Using Lewis dot structures and the octet rule, we can predict the electronic structure of covalently bonded molecules.
These molecules are called homonuclear diatomic molecules, since all atoms are the same. They are also non-polar molecules.
Below is an example of the polar HCl molecule.
Chlorine is more electronegative than Hydrogen so HCl has a polar covalent bond.
For diatomic oxygen, the Lewis dot structure predicts a double bond.
Actually, this is not quite right. While the Lewis diagram correctly predict that there is a double bond between O atoms, it incorrectly predicts that all the valence electrons are paired (i.e. it predicts that each valence electron is in an orbital with another electron of opposite spin). We know this is not right because substances that contain unpaired electrons exhibit a behavior called paramagnetism. Paramagnetic substances are attracted to a magnet. For example, Iron metal is paramagnetic, and it can be picked up with a magnet. On the other hand, blackboard chalk is not paramagnetic, so it cannot be picked it up with a magnet. When we pour liquid nitrogen through the poles of a magnet, we see that it just passes through. Nitrogen is not paramagnetic, thus it doesn't have any unpaired electrons.
On the other hand, if we pour liquid O2 through the poles of the magnet, a solid O2 bridge forms because liquid O2 is paramagnetic. In the next chapter, we will learn a more advanced theoretical approach to chemical bonding called molecular orbital theory that can predict double bonds and unpaired electrons for O2. In general, the Lewis-dot structures have the advantage that they are simple to work with, and very often present a good picture of the electronic structure.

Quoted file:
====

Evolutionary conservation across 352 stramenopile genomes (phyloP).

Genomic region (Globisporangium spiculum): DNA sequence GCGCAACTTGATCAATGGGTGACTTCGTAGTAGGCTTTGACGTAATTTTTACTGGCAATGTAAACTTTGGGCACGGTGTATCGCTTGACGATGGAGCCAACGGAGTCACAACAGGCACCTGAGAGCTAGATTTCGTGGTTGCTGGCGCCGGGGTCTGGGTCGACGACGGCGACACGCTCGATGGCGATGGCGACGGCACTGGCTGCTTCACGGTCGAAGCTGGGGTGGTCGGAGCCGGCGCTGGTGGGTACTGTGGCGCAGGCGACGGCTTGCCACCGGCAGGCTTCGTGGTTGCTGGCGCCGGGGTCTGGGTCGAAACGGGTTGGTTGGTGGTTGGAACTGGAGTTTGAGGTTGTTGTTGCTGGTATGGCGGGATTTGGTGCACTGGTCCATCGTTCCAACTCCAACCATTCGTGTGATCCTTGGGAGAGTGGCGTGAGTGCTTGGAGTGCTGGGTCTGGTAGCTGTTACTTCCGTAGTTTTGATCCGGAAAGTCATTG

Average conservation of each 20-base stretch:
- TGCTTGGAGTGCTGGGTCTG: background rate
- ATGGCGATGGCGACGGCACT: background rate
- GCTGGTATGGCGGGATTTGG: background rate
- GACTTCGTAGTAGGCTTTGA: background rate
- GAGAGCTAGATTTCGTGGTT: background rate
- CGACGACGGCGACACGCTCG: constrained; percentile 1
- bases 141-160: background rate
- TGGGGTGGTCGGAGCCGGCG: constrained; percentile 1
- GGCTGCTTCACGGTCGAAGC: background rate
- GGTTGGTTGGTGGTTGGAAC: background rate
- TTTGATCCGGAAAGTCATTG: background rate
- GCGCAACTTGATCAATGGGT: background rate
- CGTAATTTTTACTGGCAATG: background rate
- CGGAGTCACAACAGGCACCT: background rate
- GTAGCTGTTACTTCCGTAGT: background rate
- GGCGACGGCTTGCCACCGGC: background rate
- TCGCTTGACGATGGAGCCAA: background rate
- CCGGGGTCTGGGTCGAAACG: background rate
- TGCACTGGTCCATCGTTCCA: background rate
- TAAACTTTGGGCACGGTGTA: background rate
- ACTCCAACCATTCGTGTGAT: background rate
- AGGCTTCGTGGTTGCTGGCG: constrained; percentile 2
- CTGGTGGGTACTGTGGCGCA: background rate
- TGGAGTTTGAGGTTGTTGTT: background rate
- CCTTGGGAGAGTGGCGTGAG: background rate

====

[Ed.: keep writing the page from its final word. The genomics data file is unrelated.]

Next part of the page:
For a diatomic Nitrogen, the Lewis-dot structure is:
This triple bond between nitrogens is very strong. The strength of the this triple bond makes the N2 molecule very stable against chemical change. It is often called an inert gas.
There is a relationship between the number of shared elelctron pairs and the bond length.
The distance between bonded atoms decrease as the number
of shared e- pairs
For ions, the charge must be taken into account.
One exception is H (surrounded by only 2e-s).
Sometimes it's necessary to form double and triple bonds. Only C, N, O, and S (rarely Cl) will form multiple bonds.
e.g. BeF2 number of valence e- = 2+ 2(7) = 16 e- or 8 pairs.
Neither Be or F form multiple bonds readily and Be is least electronegative so
How can this happen?
The octet rule arises because the s and p orbitals can take on up to 8 electrons. However, once we reach the third row of elements in the periodic table we also have d-orbitals, and these orbitals help take the extra electrons.
NOTE: You still need to know how the atoms are connected in a polyatomic molecule before using the Lewis-Dot structure rules.
|BHS||Syllabus||Main Menu||Daily Lesson Plan||Daily Lectures|